Archive for September, 2006

At last, something useful to stick into your USB port: a battery

Thursday, September 21st, 2006

Don’t you just love an invention that was practically begging to be thought up? You know, the ones that make you smack yourself in the forehead and say “I wish I’d thought of that!”


The how about this idea: USBCELL. They’re batteries that recharge when plugged into the USB port of a computer. Nothing else required: no extra cables or recharger dock, just stick ‘em in the hole.

Now that it’s been invented, it’s obvious isn’t it? I guess the thinking went roughly like this:

  • every computer has a USB port (usually several) as standard equipment
  • USB provides both data transfer and power supply
  • fancy “USB toys” (lamps, fans, Hello Kitty crap, even Air Darts) have been around for ages, so we know people will buy all kinds of tat to stick in their USB ports
  • what does everyone use in this age of portable digital devices?

Answer: batteries

It’s simple and brilliant, and these guys deserve to make a million (or ten).

[via TrustedReviews]

Deep-linking PDF files

Friday, September 1st, 2006

You probably know that on many web pages you can make a link directly to a specific spot within the page. For instance, let’s say you wanted to point someone to the information about the Web Site Design SIG at Melbourne PC User Group - it’s at this web address:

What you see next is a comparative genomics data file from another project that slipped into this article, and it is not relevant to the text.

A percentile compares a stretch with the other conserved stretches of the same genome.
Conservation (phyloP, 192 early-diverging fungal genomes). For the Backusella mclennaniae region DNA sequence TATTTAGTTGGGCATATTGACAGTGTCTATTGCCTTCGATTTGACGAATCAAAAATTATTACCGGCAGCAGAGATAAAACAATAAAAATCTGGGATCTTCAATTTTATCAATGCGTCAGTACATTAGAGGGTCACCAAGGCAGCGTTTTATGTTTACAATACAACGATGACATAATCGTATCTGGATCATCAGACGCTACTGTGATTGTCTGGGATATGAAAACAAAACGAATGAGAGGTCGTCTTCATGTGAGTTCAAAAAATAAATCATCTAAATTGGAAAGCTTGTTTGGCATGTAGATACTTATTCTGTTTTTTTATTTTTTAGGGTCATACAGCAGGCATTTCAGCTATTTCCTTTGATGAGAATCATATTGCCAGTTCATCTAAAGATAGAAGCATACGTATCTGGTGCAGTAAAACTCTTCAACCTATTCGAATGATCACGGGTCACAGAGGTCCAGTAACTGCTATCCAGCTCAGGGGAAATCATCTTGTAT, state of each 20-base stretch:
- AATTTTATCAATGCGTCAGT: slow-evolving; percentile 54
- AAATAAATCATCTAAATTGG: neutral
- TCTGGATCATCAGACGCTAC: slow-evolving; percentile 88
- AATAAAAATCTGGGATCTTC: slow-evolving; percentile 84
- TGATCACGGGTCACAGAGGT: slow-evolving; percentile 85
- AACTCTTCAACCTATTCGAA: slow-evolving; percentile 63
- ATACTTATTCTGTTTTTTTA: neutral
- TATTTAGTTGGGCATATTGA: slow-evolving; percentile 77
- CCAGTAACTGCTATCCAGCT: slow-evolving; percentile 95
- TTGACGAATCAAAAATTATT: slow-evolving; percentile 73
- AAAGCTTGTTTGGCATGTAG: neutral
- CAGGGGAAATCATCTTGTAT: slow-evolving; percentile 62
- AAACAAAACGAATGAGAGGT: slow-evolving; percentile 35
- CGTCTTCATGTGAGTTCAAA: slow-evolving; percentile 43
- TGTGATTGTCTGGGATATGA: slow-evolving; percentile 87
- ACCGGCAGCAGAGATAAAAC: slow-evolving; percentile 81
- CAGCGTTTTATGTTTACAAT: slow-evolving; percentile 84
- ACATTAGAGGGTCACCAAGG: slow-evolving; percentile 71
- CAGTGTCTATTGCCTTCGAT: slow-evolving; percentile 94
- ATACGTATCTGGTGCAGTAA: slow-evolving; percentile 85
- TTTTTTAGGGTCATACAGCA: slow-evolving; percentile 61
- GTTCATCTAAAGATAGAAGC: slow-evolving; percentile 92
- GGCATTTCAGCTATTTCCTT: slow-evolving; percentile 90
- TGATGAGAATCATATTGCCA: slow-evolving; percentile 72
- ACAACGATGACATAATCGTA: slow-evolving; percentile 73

But there’s a lot of other information on that page and you can be even more helpful by directing your friend right to the relevant part of the page, by doing this:

Where there’s a marker in a web page, called a “named anchor”, you can link directly to that spot by adding the name of the anchor (in this case “webdes”) onto the end of the web address with a # symbol.

Seen it?

Well, you’ve probably seen that trick before - but did you know the same idea also works for PDF files? There’s something about PDF files on the web, isn’t there? They’re often huge and they’re always harder to navigate than a normal web page - so much the better then if you can offer a link that takes people right to the relevant page.

Now let’s say you also want to recommend some books on web development to your friend. Well, the Melbourne PC User Group library listing is available at:

But it’s 26 pages long! How could you help your friend locate the relevant books? They are listed at the bottom of page 6 and the top of page 7, so perhaps you could provide a link that goes straight to the top of page 7:

image of the Melb PC User Group Library listing file

Do you see how it works? Nominate the appropriate page number and add it to the web address with a # symbol. And unlike web pages, this works for all PDF files without needing to have special anchors included in them.

Open parameters

There are several of these “open parameters” that you can play with, for example:

Since I was shown this trick by a friend at work, I’ve used it frequently and I reckon you’ll find it handy as well.

More information

For more information on “named anchors” in web pages, see:

For more information on PDF “Open Parameters”, see: